Night poses special problems for colour photography. It’s not the level of illumination that’s the problem, but the colour of the lighting. If you shoot in a busy city centre, you may have a mixture of tungsten lights, fluorescent lamps, yellow/orange street lamps and even multicoloured neon. How are you supposed to reconcile all these with a single white balance setting? Our advice would be not to try. This is one situation where your camera’s auto white balance should just be left to get on with it. Only if the colours look completely wrong should you worry about taking over manually.
Different light sources
Its not possible to compensate for every single light source, and sometimes the colour of the light doesn’t fall neatly on the warm-cool colour temperature scale. White balance adjustments work by shifting the whole spectrum of the light source up or down the scale. They rely on the light having a full spectrum of colours, but simply shifted one way or the other. Some light sources don’t have a full spectrum of colours. The prime example is orange streetlamps. They look orange because that’s all there is — no blue, no green. It’s impossible to correct orange streetlighting to produce a full range of colours. Fluorescent lighting is the other oddity because it contains excess green. Digital cameras deal with this with one or more dedicated ‘fluorescent’ settings. These increase the levels of magenta (green’s complementary colour) to restore a natural-looking colour balance.
How to achieve a good mix
Where you have more than one type of light source in a night shot, you could try matching the white balance to this dominant lighting. There are two ways of going about this. You could judge the scene by eye, identifying what look like tungsten or fluorescent light sources and choosing a white balance preset to match, or you could use a ‘grey card’ to measure and save a custom white balance value. Actually, it doesn’t need to be a grey card at all. The important thing is that it’s neutral in colour, so a sheet of white paper would do in an emergency, or even a black and white magazine or newspaper page. You need to hold the card under the dominant light source, capture and store the white balance reading and then use this custom white balance setting for the rest of your shots. The best bet is to shoot in RAW mode (if your camera supports it) so that you can choose another white balance setting if your manual calibration doesn’t produce the results you want.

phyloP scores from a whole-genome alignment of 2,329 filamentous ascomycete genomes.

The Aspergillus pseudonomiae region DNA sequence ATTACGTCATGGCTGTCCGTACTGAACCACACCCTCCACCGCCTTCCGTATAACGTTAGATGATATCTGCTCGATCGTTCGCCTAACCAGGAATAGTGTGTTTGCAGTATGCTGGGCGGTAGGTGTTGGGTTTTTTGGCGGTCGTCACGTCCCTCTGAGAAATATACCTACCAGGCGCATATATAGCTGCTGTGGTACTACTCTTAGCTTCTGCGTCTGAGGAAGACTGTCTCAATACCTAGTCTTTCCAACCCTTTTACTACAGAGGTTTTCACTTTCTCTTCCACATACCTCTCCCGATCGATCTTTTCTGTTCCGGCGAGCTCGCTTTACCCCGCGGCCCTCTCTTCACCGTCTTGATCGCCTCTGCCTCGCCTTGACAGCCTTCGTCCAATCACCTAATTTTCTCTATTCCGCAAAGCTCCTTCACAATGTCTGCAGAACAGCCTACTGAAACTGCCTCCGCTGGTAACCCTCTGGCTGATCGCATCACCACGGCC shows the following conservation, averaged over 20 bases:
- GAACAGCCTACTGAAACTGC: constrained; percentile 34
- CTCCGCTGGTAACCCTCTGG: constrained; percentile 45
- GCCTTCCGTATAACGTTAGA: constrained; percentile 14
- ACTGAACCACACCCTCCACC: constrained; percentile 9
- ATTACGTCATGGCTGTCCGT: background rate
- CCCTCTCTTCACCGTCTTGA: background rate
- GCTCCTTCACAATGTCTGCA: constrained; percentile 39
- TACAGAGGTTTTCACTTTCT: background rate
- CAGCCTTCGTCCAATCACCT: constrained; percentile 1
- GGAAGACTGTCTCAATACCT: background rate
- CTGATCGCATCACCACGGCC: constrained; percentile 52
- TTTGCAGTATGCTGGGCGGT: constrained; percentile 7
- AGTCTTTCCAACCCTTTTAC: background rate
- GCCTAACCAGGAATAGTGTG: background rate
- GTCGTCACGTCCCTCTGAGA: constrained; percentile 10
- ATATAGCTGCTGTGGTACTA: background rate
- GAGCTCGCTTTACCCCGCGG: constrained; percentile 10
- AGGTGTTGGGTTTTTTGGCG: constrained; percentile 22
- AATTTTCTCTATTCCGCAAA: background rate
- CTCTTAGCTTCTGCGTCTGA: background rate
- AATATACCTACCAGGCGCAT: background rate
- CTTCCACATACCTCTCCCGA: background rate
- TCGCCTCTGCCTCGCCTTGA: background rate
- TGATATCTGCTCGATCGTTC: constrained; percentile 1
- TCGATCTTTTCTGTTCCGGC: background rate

Although it’s generally best from a quality and even a visualisation point of view to get the colours right at the time of shooting, that’s not always possible. There may not be enough time, the equipment or the conditions might not allow it, or you may only see the Image’s true potential when you’ve opened it on your computer screen back at home. Here, then, is a selection of techniques you can use in Photoshop and (all but the Curves adjustment) in Elements too. Each adjustment has pros and cons, which we explain individually.
Colour Balance adjustments can be carried out directly on the image or using an adjustment layer. You’re presented with three sliders — Cyan/Red, Magenta/Green and Yellow/Blue. Note that these are pairs of complementary colours. In our sample shot, our subject’s skin tones have a magenta tinge, so we’d counteract that by moving the Magenta/ Green slider to the right, which will shift the image’s colour balance towards green and away from magenta. You need to develop a good eye for colour casts to use the Colour Balance dialog effectively. For example, fixing our original shot effectively meant spotting that the unwanted tinge was magenta rather than red (which is what it looks like at first glance). For a more extreme effect, we can increase the Red/ Cyan to 100 and reduce the Yellow/Blue to -100. This gives the warm colours you’d expect from candlelight or firelight.